That’s what I think.

  2. Michelle,
    I always get a little wary when someone says a church “should” be this way or that. The only should I would want for my body of believers is “we should be walking with God,asking Him what *He* wants for *our* body” and not trying to copy what He’s doing in other bodies.

  3. From a medium sized Lutheran parish in rural Indiana these ratio numbers actually fit us. The last two however…

    7:100 – Your church should have 7 groups for every 100 members-plus-regular-attenders

    6:10 – For every 10 members-plus-reg-attenders, your church should have 6 role/task positions

    We average about 250 per Sunday and we do not have anything near the numbers the author suggests. Yet these are thoughts and points to ponder. But again, rural people are not necessarily interested in programs…truth be told we have about 7 groups known as “families”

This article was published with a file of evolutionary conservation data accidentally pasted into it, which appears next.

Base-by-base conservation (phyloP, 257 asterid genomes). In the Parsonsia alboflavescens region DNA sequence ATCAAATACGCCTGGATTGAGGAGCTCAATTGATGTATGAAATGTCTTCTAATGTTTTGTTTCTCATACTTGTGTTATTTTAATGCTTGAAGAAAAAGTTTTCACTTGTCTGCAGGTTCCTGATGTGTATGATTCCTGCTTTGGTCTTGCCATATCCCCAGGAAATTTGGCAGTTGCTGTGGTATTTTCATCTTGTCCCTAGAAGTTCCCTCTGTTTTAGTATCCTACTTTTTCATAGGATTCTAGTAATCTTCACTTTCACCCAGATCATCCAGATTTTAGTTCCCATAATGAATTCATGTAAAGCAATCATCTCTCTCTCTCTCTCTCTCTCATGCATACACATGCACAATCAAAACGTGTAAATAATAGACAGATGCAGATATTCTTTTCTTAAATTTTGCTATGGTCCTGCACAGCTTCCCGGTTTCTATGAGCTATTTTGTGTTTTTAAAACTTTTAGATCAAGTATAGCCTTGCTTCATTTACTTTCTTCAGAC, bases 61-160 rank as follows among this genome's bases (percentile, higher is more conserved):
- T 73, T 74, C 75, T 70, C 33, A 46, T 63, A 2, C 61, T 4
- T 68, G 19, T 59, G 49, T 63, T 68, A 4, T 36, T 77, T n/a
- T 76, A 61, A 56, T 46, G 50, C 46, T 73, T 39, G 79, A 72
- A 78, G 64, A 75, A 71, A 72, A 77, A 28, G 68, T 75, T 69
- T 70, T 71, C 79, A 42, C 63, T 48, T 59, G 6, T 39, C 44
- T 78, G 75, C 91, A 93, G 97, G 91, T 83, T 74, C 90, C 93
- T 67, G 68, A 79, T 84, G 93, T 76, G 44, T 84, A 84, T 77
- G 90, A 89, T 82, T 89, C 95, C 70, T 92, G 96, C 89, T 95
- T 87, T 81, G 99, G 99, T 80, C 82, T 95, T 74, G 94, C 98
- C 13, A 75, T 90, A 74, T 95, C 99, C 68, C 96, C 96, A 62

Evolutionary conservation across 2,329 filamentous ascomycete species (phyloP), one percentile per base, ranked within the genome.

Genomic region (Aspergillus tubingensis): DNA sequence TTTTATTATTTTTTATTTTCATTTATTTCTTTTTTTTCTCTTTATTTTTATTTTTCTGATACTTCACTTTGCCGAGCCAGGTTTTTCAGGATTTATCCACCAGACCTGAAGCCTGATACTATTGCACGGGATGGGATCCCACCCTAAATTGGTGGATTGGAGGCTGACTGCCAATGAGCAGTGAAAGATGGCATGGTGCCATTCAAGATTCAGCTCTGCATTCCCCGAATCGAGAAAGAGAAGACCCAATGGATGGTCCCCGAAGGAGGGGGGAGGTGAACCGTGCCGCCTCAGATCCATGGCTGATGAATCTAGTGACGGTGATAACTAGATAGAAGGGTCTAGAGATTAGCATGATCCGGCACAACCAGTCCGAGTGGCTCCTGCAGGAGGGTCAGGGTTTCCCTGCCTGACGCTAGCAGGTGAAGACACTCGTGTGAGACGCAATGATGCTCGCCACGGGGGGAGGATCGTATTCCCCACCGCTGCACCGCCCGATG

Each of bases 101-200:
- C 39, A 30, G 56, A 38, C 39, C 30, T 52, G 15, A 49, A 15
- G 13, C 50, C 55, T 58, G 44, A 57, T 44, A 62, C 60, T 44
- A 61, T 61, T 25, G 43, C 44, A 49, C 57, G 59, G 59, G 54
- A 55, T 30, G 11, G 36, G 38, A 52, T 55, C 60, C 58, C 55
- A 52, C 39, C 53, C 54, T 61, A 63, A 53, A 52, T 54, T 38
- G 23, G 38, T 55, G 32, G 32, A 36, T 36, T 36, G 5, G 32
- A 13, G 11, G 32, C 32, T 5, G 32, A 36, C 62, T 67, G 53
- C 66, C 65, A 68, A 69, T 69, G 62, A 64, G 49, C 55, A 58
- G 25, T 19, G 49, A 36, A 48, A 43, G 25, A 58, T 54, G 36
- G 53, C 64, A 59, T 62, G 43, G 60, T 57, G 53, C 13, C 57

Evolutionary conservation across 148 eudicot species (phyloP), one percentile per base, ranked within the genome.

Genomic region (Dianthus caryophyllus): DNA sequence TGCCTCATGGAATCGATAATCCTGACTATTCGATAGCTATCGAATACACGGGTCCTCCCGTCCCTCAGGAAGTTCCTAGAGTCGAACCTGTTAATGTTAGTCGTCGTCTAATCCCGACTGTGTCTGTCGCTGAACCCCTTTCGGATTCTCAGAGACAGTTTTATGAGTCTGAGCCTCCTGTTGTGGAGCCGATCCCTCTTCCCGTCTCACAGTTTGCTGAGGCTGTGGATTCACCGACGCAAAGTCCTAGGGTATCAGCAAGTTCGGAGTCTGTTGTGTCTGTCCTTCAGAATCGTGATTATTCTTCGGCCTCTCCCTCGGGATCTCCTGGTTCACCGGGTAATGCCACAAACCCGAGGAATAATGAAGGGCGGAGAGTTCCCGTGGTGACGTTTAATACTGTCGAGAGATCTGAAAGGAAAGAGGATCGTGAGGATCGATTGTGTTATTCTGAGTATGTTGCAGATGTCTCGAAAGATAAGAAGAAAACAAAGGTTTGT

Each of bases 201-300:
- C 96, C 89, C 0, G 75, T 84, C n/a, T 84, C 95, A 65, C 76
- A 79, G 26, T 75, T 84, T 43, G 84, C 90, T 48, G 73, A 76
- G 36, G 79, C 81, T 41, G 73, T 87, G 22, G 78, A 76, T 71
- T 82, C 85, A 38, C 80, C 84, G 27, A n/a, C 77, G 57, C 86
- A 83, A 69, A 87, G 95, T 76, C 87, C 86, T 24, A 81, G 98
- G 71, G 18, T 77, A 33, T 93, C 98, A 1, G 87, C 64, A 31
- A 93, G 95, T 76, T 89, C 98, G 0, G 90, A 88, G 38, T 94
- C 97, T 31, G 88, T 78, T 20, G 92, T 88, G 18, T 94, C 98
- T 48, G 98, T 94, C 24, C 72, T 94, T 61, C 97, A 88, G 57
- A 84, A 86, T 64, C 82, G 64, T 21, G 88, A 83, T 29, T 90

4. In larger churches, programs often serve as connecting points, though these programs often net people lots of shallow acquaintances rather than the kinds of friendships that fit the 1:7 ratio. People don’t need more stuff to do.

    Pastor D and Eric, both of you pastor rural congregations. I loved Pastor D’s comment about 7 of his church’s groups actually being FAMILIES. Arn probably wasn’t thinking about families in computing these social science ratios. But they are the essential social structure, aren’t they?